Patronise tourism for health benefits - Okraku-Mantey to citizens
This year's Tourism Month celebration has been launched with a call on Ghanaians to travel within the country and patronise domestic tourism not just for entertainment, but for its health benefits as well.
This is because most of the tourist sites, from their flora and fauna have therapeutic scenery which provide a soothing effect and impact positively on health.
A Deputy Minister of Tourism, Arts and Culture (MOTAC), Mark Okraku-Mantey, who made the call, explained that it was well known that spending too much time in a particular space can become stressful over time so “a change of environment could be helpful.”
“We know stress kills and it is scientifically proven that just seeing greens or a river flowing is therapeutic, so to all Ghanaians especially the working class, this is the period to take time off and ease yourself.
You may even come back with fresh ideas and energy,” he stressed.
The launch was held last Wednesday at the Kwame Nkrumah Memorial Park and Mausoleum in Accra.
It brought together various stakeholders across the tourism spectrum.
In August 2019, the Ghana Tourism Authority (GTA) declared September of every year as Tourism Month to encourage patronage of important festivals and tourist sites in the country.
The month was strategically chosen because it coincided with the celebration of many festivals across the country and also because the World Tourism Day earmarked by the United Nations World Tourism Organisation (UNWTO) was in September.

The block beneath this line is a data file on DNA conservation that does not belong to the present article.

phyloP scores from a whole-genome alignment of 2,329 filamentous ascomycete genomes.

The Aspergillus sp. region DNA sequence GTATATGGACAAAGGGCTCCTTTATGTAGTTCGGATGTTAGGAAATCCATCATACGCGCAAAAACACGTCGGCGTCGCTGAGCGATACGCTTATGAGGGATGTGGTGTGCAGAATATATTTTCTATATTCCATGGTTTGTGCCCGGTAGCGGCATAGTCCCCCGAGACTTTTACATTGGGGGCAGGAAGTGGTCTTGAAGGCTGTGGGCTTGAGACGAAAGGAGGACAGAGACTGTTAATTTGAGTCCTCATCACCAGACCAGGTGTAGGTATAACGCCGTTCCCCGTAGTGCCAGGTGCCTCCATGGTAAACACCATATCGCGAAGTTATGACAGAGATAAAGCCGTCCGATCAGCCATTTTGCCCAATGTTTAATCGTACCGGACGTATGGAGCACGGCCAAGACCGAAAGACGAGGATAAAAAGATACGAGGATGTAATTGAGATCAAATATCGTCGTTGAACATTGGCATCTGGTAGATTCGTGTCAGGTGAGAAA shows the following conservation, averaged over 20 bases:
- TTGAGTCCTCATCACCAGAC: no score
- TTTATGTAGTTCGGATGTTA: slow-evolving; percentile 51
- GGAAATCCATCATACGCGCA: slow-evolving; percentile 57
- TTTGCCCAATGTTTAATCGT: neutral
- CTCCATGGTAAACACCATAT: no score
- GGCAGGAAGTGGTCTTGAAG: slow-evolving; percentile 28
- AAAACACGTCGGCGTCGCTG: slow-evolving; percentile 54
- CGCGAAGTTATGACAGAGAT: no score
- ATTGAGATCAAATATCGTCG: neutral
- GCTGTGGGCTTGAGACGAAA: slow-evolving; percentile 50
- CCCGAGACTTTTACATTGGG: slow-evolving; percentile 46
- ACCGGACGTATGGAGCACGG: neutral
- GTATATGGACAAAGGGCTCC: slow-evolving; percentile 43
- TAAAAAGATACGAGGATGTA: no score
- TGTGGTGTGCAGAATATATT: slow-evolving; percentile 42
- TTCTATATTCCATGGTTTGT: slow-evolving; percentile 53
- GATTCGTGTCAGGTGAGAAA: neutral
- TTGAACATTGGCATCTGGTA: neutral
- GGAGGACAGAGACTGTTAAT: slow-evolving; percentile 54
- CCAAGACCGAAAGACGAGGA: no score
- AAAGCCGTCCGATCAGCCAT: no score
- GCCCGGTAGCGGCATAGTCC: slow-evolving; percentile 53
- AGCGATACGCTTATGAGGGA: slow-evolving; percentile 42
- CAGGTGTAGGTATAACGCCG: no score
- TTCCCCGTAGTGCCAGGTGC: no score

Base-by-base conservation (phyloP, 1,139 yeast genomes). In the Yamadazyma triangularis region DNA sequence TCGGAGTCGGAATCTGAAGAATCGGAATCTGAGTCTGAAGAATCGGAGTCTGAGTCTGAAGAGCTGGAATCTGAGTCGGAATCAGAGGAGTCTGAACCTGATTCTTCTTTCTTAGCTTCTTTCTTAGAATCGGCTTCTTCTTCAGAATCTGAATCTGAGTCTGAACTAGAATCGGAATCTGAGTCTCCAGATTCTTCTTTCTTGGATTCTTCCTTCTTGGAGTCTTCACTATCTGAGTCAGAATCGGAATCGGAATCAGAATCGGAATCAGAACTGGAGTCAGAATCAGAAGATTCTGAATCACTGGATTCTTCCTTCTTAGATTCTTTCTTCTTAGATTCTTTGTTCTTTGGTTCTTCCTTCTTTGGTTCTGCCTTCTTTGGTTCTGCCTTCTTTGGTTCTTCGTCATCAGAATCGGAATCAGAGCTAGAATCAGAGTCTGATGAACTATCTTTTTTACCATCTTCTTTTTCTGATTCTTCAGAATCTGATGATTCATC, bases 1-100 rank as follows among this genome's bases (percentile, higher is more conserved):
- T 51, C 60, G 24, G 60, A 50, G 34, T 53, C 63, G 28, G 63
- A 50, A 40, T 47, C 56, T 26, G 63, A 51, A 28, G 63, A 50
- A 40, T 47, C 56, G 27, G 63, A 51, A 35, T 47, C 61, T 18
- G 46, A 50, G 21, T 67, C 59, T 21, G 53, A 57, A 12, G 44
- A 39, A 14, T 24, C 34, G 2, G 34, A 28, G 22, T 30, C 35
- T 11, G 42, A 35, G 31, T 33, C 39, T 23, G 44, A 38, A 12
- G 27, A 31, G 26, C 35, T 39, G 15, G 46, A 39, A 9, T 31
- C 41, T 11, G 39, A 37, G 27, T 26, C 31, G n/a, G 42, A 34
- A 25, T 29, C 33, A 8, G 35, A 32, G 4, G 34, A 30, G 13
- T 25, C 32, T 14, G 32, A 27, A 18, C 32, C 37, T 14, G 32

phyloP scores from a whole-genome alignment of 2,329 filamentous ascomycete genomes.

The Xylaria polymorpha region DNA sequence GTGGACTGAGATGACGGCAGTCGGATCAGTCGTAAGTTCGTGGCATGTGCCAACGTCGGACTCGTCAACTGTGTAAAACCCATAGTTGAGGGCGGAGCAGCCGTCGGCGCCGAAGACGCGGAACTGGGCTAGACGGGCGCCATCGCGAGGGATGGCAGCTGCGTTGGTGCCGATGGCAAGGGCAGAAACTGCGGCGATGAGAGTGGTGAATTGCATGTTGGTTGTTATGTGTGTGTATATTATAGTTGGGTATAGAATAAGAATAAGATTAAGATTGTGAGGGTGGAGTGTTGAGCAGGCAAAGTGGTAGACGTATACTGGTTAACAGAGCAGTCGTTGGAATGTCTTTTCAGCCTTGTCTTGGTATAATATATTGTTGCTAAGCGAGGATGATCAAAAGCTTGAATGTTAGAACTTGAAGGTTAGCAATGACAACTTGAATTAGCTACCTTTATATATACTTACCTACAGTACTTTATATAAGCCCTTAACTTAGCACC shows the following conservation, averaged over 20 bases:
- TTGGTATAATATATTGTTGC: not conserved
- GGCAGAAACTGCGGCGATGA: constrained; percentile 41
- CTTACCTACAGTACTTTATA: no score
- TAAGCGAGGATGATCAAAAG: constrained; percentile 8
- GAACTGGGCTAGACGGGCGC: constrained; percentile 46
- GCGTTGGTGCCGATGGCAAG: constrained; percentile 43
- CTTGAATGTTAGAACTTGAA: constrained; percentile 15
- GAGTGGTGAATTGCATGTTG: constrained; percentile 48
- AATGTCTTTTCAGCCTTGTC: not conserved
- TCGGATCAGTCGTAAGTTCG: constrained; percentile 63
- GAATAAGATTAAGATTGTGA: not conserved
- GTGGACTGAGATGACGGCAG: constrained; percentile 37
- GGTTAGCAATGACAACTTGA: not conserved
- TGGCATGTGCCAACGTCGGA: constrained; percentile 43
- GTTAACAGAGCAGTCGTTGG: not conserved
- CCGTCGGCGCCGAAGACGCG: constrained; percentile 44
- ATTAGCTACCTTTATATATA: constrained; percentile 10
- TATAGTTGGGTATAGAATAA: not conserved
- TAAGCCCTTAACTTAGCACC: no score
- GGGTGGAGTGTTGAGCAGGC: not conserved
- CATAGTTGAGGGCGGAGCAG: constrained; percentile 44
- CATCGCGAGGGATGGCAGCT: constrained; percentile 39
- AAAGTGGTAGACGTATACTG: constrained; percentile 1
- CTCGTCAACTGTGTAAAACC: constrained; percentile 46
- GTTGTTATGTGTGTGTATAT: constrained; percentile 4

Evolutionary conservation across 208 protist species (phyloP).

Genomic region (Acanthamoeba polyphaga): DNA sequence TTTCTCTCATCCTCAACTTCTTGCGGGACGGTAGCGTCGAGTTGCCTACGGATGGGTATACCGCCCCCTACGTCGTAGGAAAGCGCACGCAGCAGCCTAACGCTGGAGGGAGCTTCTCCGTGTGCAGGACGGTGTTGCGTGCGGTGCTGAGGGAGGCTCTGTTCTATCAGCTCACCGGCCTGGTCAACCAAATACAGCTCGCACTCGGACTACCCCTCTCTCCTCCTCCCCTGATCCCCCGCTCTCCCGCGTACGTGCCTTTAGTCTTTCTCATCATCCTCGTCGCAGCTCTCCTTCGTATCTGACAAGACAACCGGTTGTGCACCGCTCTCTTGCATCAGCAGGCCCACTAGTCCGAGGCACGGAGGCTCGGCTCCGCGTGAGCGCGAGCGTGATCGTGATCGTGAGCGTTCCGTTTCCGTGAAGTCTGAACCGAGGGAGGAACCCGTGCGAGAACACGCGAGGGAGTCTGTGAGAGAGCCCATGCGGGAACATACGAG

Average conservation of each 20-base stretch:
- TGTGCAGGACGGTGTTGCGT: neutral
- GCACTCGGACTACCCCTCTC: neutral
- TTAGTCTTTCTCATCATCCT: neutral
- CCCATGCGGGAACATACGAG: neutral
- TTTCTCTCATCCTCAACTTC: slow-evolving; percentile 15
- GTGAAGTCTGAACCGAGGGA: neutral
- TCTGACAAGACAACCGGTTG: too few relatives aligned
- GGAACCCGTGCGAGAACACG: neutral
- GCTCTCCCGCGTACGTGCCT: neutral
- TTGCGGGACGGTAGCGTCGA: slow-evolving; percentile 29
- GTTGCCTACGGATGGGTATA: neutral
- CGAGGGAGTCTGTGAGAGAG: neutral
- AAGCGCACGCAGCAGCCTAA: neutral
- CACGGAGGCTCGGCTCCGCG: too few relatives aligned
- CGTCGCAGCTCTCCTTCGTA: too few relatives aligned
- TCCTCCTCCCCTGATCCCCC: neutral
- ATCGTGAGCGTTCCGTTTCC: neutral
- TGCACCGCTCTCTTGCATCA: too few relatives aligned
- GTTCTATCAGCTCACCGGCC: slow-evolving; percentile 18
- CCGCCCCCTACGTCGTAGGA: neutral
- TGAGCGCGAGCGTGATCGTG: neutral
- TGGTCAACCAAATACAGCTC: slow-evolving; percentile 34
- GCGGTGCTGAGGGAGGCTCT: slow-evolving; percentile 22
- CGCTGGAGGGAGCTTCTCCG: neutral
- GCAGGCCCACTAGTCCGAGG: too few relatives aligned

In Ghana, the focus of the celebration is to promote domestic tourism, a way of presenting the nation’s unique cultural, historical and environmental heritage to the international community and educate citizens about their own heritage in an attempt to generate revenue and provide employment for the youth.
Activities lined up for this year include the Asogli Te Za (Yam Festival), Agona Asafo Akwambo Festival, Oguaa Fetu Afahye, Millennium Half Marathon, Akwasidae Kese, African Para Games, Voyajah Festival, Borbor Mfantsi Amansi Festival and Kundum Festival.
Others include Miss Tourism, Ghana; Ohum Festival, Change of Guard, Wormanne African Wear Festival, 88th Ghana Open, Centre of The World Golf Club, Fun and Fly Paragliding Festival, Yenko Kwahu, Taste of Kwahu, among others.
Festivals not fetish
Mr Okraku-Mantey encouraged the youth to take advantage of the month and experience the nation’s rich culture to broaden their minds and knowledge about what it meant to be truly Ghanaian.
“Young people these day have been made to think our culture, traditions and festivals are fetish, but they are not.
Even if a certain impression has been made about it, go and see it for yourself,” he added.
The Deputy Chief Executive of the GTA, Ekow Sampson, said festivals were an expressive way to celebrate glorious heritage, culture and traditions because they restructured social lives and connected people with their families and backgrounds while relieving them from their day-to-day, exhausting life routines.
He said due to this, the government was currently pursuing quality tourism development that was internationally competitive and compatible with the nation’s social values and environmental settings.
“The ongoing projects, upgrade and renovation of various tourist sites and attractions across the country through the Ghana Tourism Development Project of the World Bank and the Ghana Tourism Development Fund, have a positive effect on both domestic and international tourist arrivals in the country,” Mr Sampson explained.